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Portrait of a Beauty

3 Ratings: 1.7
Korean Film Based on Historical Events
1 review about Portrait of a Beauty

3 ½ Stars: Tale About A Woman Who Disguises Herself As A Man To Overcome Social Prejudice....

  • Sep 10, 2009
Rating:
+3

 
Directed by Korean director Jeon Yun-Soo and based off the best-selling novel by Kee Jung Myeong titled “Baramui Hwawon” that presents an interesting take on the life of one of Korea’s greatest artist, Shin Yoon-Bok. “PORTRAIT OF A BEAUTY” has been criticized by historical scholars because of its very controversial theme; it suggests the possibility that Yoon-Bok was actually a woman who disguised herself as a man to gain acceptance in a male-dominated Confucian society of the Josean Dynasty. Kee Jung Myeong’s novel had no historical evidence to support this claim but the book still sold by the truckloads that it has also inspired the TV series called “Painter in the Wind”. This time around director Jeon adds a spicy touch of eroticism in the film and strong themes of repression during the Josean period.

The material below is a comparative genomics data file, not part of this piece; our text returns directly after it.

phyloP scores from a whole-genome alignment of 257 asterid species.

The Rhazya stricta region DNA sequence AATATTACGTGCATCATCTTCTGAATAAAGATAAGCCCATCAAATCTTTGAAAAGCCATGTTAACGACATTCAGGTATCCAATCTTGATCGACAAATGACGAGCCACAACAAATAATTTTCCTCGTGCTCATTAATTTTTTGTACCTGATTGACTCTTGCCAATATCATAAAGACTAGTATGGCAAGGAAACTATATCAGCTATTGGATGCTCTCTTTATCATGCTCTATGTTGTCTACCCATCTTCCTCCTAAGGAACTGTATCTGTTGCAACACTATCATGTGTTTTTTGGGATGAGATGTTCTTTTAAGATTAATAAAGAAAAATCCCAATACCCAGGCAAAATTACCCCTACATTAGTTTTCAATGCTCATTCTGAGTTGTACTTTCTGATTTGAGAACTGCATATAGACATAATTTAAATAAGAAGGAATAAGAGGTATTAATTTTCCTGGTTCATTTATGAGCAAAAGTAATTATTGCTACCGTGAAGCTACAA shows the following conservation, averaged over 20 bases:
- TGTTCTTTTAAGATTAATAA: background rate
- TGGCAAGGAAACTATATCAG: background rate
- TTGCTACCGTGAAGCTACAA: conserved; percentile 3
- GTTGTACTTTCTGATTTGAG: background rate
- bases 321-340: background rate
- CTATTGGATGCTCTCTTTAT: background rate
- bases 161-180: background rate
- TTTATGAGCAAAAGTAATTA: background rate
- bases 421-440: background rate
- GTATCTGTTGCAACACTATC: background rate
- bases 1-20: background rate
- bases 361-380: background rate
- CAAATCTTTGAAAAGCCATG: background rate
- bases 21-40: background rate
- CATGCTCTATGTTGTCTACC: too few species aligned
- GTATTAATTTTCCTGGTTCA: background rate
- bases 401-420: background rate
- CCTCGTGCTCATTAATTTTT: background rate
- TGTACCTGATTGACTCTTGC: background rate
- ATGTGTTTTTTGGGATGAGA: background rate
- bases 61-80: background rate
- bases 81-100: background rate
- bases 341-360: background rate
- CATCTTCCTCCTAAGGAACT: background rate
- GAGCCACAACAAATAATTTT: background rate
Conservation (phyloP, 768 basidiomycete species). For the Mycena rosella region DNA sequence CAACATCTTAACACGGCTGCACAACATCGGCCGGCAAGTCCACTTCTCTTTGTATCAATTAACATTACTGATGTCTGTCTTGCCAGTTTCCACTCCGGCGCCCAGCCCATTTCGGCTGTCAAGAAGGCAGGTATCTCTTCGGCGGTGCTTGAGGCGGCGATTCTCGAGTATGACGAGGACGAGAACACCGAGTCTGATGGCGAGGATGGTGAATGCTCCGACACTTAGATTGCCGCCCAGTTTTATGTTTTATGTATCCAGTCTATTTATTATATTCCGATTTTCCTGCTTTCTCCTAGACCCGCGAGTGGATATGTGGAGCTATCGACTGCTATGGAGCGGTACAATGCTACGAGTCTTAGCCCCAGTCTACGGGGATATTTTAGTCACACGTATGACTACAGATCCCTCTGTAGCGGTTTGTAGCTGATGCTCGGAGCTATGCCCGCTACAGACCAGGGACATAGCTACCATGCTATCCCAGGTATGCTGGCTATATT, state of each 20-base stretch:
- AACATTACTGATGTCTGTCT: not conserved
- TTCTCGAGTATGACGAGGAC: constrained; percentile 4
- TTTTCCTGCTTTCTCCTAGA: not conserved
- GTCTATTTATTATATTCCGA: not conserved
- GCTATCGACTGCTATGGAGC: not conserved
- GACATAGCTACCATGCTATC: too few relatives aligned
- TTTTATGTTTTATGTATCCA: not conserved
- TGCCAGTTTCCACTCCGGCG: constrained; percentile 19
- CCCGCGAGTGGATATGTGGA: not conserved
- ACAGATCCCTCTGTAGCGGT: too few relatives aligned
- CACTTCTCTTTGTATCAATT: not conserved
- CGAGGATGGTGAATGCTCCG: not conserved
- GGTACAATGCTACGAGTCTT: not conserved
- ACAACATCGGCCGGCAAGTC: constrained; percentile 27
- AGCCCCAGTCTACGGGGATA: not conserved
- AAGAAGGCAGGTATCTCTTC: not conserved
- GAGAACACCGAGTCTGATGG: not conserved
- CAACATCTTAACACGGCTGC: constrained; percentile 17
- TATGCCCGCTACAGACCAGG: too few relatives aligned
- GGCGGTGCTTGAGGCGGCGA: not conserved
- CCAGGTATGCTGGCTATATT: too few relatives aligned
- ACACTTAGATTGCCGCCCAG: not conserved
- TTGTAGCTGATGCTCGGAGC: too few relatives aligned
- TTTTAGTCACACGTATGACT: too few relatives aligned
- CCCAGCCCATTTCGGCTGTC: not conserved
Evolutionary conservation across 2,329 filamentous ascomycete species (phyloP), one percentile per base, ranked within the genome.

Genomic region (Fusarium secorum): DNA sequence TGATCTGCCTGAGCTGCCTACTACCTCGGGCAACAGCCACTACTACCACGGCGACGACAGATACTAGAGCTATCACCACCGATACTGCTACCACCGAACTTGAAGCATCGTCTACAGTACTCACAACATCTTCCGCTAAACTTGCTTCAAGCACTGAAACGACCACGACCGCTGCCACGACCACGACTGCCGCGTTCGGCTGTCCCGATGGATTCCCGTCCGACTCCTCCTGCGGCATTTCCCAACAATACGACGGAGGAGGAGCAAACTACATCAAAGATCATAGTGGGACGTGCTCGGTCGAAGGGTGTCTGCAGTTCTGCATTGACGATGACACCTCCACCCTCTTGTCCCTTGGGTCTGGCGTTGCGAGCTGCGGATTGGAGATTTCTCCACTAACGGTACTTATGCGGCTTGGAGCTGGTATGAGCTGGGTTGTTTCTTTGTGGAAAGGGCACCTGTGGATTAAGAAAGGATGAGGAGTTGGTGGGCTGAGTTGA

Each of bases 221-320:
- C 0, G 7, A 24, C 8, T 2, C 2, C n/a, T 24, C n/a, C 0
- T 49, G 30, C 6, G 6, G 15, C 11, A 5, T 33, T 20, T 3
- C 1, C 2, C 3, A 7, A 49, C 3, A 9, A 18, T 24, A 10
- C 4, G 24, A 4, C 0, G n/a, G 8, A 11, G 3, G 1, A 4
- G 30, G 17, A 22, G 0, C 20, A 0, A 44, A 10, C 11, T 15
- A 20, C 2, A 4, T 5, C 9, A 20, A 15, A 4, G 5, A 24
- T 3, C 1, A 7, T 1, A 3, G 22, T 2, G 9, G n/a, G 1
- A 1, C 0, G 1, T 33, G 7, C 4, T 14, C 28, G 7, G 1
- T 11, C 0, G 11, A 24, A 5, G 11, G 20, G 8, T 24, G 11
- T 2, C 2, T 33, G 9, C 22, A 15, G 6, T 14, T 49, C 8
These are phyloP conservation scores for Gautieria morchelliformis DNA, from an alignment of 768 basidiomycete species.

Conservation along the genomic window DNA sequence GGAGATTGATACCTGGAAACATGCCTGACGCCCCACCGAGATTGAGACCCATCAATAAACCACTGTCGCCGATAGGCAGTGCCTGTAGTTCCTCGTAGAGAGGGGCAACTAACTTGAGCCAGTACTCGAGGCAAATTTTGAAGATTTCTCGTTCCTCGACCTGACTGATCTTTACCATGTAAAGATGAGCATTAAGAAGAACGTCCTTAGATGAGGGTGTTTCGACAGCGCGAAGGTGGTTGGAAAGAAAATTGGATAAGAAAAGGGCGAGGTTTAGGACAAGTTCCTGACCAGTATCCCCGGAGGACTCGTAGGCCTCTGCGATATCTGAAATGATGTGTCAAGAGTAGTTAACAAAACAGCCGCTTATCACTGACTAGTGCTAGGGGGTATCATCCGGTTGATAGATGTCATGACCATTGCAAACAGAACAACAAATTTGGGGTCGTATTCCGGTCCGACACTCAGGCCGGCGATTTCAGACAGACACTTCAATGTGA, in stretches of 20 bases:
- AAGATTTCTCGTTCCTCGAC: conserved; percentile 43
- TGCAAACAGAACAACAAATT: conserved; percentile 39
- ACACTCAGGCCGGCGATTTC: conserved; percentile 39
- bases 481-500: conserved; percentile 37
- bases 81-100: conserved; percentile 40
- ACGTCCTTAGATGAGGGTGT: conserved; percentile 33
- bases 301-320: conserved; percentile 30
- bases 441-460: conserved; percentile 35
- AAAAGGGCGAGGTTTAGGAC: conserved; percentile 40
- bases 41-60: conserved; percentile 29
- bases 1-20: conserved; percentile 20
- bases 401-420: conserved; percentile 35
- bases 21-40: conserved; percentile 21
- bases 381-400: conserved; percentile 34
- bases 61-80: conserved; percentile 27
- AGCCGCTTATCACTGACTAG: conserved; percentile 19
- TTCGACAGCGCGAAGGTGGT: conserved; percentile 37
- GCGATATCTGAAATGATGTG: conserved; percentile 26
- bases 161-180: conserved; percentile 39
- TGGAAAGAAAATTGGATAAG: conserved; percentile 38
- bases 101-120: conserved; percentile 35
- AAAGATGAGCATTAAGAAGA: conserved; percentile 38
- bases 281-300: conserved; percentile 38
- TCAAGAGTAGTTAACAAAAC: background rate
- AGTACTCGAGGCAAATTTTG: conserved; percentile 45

As a child, Yun-Jeong Shin often painted for her older brother, Yoon-Bok. Her brother was pushed to painting by their father even though he had little talent and relied entirely on his sister to make his paintings. When the pressure became too great, her brother was pushed to commit suicide. Their father, upon discovering that Yun-Jeong was responsible for his brother’s paintings, drove her to take her brother’s identity (since women weren’t allowed to paint at the time) and wins a spot in the Royal Painting School. Now as an adult, under her brother’s identity of Yoon-Bok (now played by actress Kim Min-Su), she undergoes training under the tutelage of a master painter named Kim Hong-Do (Kim Young Ho) to become a royal court painter. Unfortunately, she finds herself wanting more and denies herself limits in her art; Yoon-Bok is looking for subjects to portray more genre paintings that depict lifestyle and true human truths. Her adventurous, naturalistic nature finds herself going against the laws of tradition by depicting sex and naked female forms. During this same time, her sexual curiosity begins to blossom and she also becomes attracted to a street hustler named Kang-Mu (Kim Nam Gil) that also crosses the lines of social class and causes gender perplexity.